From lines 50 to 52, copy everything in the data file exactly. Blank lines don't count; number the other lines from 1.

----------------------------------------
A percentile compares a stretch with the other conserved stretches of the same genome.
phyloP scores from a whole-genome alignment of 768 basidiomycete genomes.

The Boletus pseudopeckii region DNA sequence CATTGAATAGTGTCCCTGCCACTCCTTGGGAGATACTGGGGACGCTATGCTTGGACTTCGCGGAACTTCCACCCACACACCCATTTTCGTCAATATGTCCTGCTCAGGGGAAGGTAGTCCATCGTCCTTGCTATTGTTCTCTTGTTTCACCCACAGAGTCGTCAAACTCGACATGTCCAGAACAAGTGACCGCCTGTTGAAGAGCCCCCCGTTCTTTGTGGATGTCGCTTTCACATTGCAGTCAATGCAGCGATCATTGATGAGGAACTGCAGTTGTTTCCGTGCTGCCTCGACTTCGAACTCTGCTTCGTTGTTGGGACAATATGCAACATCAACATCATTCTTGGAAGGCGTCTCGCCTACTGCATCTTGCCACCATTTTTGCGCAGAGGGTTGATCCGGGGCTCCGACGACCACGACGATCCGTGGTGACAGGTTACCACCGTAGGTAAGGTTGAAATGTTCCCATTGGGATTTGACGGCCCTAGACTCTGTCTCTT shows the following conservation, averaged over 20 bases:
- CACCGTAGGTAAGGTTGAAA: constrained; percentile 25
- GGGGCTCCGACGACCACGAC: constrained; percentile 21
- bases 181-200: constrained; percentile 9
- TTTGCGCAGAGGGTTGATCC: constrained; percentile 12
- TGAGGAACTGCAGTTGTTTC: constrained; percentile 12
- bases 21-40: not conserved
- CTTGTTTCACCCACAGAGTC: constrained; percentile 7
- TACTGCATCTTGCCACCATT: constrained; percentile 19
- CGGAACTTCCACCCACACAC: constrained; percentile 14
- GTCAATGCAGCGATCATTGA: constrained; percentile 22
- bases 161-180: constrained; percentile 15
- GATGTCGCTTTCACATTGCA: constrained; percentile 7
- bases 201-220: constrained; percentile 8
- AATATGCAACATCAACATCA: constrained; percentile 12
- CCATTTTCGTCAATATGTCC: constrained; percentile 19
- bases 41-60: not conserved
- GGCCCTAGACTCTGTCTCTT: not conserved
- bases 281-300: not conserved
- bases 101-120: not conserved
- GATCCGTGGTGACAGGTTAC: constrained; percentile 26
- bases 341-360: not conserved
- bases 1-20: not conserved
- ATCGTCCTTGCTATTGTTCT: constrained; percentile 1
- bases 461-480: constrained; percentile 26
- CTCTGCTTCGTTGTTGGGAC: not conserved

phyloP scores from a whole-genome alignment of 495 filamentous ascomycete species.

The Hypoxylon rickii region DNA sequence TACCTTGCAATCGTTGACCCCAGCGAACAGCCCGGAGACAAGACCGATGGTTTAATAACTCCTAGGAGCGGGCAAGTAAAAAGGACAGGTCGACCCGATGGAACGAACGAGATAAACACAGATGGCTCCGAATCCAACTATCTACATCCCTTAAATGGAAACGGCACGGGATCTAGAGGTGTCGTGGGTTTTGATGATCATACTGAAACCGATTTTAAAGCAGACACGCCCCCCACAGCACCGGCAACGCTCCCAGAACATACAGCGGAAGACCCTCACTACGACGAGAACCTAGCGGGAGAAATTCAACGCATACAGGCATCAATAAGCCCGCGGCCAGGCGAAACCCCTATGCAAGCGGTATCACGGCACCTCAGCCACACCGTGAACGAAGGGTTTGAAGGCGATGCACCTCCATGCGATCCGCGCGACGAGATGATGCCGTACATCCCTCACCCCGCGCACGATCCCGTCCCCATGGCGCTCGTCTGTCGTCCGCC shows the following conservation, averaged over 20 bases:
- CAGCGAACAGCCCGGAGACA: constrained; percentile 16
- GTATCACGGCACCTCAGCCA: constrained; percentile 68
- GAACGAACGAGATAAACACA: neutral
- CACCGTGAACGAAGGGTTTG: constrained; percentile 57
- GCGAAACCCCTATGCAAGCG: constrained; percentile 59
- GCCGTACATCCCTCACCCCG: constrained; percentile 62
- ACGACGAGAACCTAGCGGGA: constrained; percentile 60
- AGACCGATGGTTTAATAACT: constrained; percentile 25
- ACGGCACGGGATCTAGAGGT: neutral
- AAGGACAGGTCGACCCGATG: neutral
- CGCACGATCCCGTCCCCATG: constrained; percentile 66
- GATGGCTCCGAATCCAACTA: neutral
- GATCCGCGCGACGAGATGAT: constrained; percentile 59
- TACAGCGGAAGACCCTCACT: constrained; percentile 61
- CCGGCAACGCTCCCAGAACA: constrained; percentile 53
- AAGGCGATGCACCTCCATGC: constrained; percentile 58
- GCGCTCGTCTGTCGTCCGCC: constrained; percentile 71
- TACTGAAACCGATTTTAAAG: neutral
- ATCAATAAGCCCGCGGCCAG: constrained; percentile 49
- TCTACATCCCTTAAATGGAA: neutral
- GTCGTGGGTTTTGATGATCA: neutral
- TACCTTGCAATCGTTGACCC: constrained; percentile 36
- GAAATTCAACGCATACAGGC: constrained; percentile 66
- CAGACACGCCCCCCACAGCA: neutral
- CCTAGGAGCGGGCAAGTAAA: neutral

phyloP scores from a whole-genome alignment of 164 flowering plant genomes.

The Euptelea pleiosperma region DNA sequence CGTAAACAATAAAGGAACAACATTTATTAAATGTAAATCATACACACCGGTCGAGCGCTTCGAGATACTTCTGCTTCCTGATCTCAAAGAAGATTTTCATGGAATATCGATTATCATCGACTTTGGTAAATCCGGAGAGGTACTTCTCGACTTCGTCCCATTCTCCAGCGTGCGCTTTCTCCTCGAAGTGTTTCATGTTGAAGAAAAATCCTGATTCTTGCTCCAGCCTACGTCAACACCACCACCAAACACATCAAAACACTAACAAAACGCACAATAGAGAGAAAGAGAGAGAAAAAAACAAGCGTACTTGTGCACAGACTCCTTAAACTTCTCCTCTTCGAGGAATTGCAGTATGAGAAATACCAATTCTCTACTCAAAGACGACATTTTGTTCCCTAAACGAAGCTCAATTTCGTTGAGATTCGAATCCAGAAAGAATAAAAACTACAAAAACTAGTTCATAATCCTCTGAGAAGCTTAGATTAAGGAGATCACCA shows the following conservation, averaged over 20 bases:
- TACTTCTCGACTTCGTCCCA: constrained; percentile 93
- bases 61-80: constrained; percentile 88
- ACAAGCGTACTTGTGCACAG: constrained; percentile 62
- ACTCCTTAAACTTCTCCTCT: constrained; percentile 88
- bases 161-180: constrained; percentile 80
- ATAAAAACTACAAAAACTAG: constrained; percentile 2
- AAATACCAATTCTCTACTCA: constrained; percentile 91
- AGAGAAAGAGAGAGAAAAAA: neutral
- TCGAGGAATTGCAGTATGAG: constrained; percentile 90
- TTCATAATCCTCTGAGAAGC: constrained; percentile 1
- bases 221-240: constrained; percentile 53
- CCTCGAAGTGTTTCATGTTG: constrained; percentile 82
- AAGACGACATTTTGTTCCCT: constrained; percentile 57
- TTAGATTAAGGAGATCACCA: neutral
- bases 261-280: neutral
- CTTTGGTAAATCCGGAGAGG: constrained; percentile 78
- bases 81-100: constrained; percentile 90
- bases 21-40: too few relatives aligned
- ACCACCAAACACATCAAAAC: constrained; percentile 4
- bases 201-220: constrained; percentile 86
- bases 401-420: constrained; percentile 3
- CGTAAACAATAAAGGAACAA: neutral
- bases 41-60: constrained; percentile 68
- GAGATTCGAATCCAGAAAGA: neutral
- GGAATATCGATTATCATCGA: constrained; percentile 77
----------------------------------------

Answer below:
- TCTACATCCCTTAAATGGAA: neutral
- GTCGTGGGTTTTGATGATCA: neutral
- TACCTTGCAATCGTTGACCC: constrained; percentile 36